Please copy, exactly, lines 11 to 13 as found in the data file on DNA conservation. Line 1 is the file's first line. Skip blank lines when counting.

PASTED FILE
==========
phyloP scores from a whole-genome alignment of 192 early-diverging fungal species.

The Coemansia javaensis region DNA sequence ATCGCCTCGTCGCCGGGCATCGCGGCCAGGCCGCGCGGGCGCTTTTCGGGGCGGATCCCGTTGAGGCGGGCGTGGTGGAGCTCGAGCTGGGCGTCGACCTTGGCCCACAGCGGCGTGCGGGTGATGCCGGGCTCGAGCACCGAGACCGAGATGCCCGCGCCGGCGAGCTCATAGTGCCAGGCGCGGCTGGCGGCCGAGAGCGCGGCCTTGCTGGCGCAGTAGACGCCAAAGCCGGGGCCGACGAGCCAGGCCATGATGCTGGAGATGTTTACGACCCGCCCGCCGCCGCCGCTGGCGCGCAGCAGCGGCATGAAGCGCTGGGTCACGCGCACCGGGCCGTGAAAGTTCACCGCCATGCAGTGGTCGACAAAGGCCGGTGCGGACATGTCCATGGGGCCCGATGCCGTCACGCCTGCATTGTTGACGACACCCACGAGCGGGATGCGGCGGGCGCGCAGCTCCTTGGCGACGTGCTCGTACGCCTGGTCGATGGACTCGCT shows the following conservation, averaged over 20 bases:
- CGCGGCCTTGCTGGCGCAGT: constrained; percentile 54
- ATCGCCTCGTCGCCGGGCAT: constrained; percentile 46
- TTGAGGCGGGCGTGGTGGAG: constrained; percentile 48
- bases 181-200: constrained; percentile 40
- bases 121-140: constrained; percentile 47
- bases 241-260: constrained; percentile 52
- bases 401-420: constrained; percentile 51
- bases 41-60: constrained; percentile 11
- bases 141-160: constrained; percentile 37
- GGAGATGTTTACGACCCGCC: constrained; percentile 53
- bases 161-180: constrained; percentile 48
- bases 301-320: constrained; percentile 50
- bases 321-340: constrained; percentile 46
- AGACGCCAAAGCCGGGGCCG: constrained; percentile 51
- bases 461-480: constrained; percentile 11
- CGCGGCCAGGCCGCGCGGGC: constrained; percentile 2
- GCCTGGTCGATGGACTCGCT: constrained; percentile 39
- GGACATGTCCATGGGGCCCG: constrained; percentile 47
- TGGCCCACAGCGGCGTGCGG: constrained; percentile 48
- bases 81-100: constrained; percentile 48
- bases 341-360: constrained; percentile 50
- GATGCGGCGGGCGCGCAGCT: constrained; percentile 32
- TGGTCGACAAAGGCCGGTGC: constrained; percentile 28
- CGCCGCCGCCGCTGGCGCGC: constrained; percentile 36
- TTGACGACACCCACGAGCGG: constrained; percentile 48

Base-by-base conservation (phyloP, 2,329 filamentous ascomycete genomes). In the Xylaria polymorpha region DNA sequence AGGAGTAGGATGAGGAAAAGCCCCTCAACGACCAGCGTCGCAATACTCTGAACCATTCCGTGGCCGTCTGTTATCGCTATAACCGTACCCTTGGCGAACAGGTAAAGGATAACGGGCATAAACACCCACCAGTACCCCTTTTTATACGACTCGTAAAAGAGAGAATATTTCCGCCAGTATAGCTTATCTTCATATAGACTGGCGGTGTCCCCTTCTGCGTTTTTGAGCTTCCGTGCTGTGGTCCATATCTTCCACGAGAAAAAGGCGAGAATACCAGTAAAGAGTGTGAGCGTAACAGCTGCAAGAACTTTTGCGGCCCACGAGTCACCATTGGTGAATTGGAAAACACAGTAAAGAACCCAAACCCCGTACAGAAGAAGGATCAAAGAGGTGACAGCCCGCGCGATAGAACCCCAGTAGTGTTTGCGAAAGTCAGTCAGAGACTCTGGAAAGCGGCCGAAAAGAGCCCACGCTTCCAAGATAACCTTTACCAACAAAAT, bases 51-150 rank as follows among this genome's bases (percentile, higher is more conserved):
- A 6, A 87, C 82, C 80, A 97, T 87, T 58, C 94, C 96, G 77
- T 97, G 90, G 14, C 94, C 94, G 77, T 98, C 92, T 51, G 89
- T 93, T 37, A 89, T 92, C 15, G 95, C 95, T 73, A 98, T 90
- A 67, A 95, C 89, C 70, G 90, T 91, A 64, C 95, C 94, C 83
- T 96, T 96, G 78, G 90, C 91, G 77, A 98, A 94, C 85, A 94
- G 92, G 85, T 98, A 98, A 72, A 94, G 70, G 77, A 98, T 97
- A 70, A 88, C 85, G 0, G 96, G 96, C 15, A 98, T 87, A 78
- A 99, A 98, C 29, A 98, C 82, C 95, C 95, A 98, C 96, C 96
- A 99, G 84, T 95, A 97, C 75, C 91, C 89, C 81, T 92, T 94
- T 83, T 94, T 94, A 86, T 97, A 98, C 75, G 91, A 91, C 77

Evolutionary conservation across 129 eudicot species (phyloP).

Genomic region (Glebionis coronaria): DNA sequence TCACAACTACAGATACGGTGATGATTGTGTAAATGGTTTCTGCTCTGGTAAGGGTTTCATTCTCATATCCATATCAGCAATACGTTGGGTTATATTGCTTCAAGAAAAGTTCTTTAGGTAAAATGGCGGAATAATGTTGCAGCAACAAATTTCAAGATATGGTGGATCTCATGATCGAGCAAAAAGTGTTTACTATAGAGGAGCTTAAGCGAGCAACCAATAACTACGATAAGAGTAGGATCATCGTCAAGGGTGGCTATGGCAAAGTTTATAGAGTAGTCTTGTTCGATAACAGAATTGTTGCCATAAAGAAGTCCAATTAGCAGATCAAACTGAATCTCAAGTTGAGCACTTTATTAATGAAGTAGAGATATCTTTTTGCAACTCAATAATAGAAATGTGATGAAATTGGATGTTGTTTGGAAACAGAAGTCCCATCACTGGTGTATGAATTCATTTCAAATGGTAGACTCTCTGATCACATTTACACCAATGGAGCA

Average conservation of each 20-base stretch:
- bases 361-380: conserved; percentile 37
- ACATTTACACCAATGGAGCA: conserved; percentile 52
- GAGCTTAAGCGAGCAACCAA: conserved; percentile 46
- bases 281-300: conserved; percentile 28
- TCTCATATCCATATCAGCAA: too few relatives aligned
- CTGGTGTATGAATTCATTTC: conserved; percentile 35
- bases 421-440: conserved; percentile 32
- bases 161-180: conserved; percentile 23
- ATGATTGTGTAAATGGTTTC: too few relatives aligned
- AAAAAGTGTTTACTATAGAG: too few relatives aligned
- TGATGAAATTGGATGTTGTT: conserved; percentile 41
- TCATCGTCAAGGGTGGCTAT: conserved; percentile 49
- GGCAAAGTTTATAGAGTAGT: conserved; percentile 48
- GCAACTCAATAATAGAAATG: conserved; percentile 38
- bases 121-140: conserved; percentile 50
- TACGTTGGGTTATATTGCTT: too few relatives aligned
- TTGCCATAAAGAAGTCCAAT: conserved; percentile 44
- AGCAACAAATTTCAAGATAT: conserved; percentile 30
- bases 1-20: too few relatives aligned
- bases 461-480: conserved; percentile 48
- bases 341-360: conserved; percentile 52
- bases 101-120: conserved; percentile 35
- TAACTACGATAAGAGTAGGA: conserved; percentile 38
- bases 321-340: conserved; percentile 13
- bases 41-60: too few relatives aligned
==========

- bases 141-160: constrained; percentile 37
- GGAGATGTTTACGACCCGCC: constrained; percentile 53
- bases 161-180: constrained; percentile 48